Oh just go ahead and copy!

February 8, 2015

Hitchens stillife, first sketch in watercolour crayon

Hitchens stillife, first sketch in watercolour crayon

What gets me painting is a tingling sensation, a momentary lifting of the heart when struck by something visual- a slant of light, two colours juxtaposed, the beautiful rounded form of fruit nestled in a bowl.
Though there has certainly been enough visual inspiration around, the drive to paint it has gone underground.

So I keep alert for that pinging, when my souls’ sounding has hit on treasure. Recently that has been happening with the work of other artists, so I follow where it leads.

First it was to the Isaac Israels portrait I did a few months ago. I just wanted to have the painting, not having 115,000 euros to buy it, I copied it and learned a lot by doing so.

Now I’m fired up by the more realistic work of Ivon Hitchens who worked in the middle of the last century. His abstracts are interesting, but it is the still lifes I gravitated towards. I saw my first one in ‘Flow’ magazine here in Holland (see below)  and have had it up in the studio for awhile.

Flowers, oil on canvas, Ivon Hitchens

Flowers, oil on canvas, Ivon Hitchens

I’m attracted to artists who somehow capture and release form simultaneously. I feel myself moving in that direction, and have been working that way in oil pastels for ages, but as soon as I pick up a brush things start having to be ‘right’. It is fine as a learning stage for these past 4 1/2 years of concentrated work on my painting, but slowly, I’m pulling out of that restriction and trying to find my own vocabulary.

So I really liked one of Hitchens’ still lifes, and made a spontaneous sketch of it with watercolour sticks (see opening image on this post). I bought some Caran d’ache ones in France and they are luscious.

Photo source





You draw with them and then go over your strokes with a brush and they dissolve into watercolour washes. I chose this medium because it was inexact and sketchy and would help me approach the feel of the original Hitchens painting below.

Still life by Ivon Hitchens

Still life by Ivon Hitchens

Then, after that preparatory watercolour crayon work, I did my own oil version below.

My copy of the Hitchens in oils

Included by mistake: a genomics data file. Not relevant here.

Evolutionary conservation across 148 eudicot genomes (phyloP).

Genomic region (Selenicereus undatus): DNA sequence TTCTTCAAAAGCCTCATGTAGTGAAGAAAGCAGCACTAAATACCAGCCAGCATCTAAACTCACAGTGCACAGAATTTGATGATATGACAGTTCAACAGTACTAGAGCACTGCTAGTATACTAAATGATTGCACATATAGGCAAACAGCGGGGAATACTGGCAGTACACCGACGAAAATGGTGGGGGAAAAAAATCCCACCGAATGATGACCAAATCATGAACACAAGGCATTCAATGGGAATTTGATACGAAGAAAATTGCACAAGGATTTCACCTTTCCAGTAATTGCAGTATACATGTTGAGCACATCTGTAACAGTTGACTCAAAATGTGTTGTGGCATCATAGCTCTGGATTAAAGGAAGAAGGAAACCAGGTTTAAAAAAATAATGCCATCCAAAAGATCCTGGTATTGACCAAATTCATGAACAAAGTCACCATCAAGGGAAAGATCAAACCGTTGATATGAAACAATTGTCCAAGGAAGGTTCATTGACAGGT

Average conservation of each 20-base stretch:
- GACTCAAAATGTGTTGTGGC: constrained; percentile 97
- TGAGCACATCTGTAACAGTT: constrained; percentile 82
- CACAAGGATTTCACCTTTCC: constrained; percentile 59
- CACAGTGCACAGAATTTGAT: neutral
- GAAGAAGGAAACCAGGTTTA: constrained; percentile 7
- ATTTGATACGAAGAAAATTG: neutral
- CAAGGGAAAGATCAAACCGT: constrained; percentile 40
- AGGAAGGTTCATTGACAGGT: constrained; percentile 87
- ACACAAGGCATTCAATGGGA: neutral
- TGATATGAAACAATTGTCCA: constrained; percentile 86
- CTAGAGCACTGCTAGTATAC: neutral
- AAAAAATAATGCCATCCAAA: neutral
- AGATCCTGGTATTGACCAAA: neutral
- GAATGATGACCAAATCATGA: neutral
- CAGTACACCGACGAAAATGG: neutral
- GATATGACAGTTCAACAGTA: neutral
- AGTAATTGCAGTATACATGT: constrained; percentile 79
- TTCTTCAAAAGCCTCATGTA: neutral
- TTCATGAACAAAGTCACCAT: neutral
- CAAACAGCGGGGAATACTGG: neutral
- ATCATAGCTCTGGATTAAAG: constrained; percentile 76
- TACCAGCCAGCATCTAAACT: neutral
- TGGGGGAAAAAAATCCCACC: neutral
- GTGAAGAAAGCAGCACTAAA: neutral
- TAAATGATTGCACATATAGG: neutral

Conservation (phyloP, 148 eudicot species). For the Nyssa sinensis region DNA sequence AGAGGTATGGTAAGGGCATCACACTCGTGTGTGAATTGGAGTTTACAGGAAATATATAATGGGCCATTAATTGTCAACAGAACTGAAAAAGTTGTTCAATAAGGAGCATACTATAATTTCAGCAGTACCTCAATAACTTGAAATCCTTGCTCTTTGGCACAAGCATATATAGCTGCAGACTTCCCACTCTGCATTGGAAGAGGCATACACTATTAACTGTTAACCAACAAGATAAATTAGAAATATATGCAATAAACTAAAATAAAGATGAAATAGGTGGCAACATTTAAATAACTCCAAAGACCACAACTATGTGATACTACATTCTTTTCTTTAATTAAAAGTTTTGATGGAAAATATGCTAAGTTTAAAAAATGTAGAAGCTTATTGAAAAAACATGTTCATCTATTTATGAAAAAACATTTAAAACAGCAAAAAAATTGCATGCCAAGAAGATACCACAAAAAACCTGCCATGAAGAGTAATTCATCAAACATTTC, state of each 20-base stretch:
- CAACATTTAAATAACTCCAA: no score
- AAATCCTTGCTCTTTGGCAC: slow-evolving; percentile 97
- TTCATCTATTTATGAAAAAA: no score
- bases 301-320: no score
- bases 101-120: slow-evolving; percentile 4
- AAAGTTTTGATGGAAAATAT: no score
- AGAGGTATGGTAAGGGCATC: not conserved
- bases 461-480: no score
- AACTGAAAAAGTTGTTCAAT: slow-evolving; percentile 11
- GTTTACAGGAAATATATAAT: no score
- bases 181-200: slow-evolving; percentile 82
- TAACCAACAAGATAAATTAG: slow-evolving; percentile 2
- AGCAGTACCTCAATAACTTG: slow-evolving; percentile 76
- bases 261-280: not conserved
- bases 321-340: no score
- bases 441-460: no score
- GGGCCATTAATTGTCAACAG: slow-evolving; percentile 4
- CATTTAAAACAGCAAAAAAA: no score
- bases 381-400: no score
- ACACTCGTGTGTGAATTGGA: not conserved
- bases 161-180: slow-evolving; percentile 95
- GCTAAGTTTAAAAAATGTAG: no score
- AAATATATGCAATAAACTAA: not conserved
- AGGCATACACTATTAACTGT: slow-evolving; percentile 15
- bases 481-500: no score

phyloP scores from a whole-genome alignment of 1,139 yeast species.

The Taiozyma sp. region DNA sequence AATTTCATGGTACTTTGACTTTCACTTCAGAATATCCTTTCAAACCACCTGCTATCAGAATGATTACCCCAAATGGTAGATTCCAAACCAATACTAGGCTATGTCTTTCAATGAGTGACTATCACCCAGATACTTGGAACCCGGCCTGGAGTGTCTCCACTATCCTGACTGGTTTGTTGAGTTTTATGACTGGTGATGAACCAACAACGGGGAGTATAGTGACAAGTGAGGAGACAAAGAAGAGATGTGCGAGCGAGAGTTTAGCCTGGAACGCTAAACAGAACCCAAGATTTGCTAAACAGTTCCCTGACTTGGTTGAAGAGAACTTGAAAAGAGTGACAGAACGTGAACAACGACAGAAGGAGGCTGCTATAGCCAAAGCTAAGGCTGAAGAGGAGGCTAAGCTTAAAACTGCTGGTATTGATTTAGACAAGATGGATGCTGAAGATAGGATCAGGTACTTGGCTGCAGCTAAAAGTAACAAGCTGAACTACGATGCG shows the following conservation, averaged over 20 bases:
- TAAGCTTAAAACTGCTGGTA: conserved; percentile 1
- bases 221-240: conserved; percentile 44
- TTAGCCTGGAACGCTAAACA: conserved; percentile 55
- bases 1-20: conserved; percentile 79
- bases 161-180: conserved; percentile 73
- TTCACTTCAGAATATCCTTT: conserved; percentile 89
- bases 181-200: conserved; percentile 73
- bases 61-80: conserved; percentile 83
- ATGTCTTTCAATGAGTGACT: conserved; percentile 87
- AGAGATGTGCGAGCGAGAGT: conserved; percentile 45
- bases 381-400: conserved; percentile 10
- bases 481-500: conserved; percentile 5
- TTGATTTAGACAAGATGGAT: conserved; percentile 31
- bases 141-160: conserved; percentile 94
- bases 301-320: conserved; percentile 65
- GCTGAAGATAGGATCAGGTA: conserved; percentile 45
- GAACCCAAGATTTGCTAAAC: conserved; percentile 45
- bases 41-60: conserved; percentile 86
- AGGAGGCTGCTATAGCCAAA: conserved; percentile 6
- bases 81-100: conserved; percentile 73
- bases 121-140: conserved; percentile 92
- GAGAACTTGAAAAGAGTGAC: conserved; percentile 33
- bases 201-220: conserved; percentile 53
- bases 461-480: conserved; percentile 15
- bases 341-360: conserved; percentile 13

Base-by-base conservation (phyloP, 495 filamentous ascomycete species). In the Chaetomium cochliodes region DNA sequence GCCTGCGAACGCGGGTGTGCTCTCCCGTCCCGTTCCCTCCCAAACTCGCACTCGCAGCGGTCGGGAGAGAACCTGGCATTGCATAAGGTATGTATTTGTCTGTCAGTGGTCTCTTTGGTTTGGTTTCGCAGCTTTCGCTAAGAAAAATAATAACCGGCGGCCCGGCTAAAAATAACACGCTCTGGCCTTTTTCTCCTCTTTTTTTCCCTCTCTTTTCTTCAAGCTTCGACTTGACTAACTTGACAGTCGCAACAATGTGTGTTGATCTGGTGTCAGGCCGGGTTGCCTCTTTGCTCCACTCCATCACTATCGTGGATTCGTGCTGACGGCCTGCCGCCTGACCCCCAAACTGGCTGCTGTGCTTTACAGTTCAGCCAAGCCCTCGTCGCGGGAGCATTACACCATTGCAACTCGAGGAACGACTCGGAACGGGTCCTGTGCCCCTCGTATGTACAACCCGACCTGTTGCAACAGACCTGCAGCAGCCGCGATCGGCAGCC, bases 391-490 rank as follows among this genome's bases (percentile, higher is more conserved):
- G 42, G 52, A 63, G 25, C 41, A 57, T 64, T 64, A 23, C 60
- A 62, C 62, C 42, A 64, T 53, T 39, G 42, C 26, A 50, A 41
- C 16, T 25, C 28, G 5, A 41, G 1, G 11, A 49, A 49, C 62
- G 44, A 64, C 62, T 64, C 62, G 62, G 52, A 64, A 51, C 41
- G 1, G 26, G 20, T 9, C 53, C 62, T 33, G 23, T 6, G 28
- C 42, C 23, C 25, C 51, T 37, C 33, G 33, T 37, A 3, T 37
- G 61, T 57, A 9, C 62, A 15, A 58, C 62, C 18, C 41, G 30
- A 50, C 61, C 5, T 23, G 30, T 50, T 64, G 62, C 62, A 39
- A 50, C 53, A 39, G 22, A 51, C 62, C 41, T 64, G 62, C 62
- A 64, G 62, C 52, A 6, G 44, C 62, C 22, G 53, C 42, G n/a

My copy of the Hitchens in oils

I love his greys, his greyed down greens, and the lovely warm orange pot. I also was charmed by the wonderful blue grey shadow shape running along the bottoms of those 3 white cups and the lighter grey negative shape it makes.

It was so nice to do, such a change from my usual way of working. So free and sketchy and painterly.

My next painting is also a copy. Giving myself permission to copy my favourite paintings is an unexpected gift. It gives me a chance to immerse myself in the world of some of my favourite artists, and to paint as if I were they. It takes away that yearning when I see a painting I wish I’d done, just to do it even though it is someone else’s style and discovery!! I know this is an important phase for me, opening possibilities in technique and content, so I’m going with it. It is also a lot of fun.

Colourful corner

Colourful corner

My writing time has been going into my book. But that doesn’t mean I haven’t been busy making things with my hands as well as my head. Above is my favourite corner in the studio right now. And below, the wall above my work table showing some abstract acrylic paintings I’ve been working on, and a collection of crocheted mandalas mostly done for their colour combinations.

Wall above worktable

Wall above worktable

The rag rug has a story directly related to my book in progress.

The book is about the changes I’ve experienced and observed in the arts in the 40 years of my visual arts career. One thread is about my personal journey away from the life of an exhibiting artist and graphic designer towards a more socially engaged art. The second thread is about the role of the arts in times of transition and how the arts are changing to meet the needs of society now.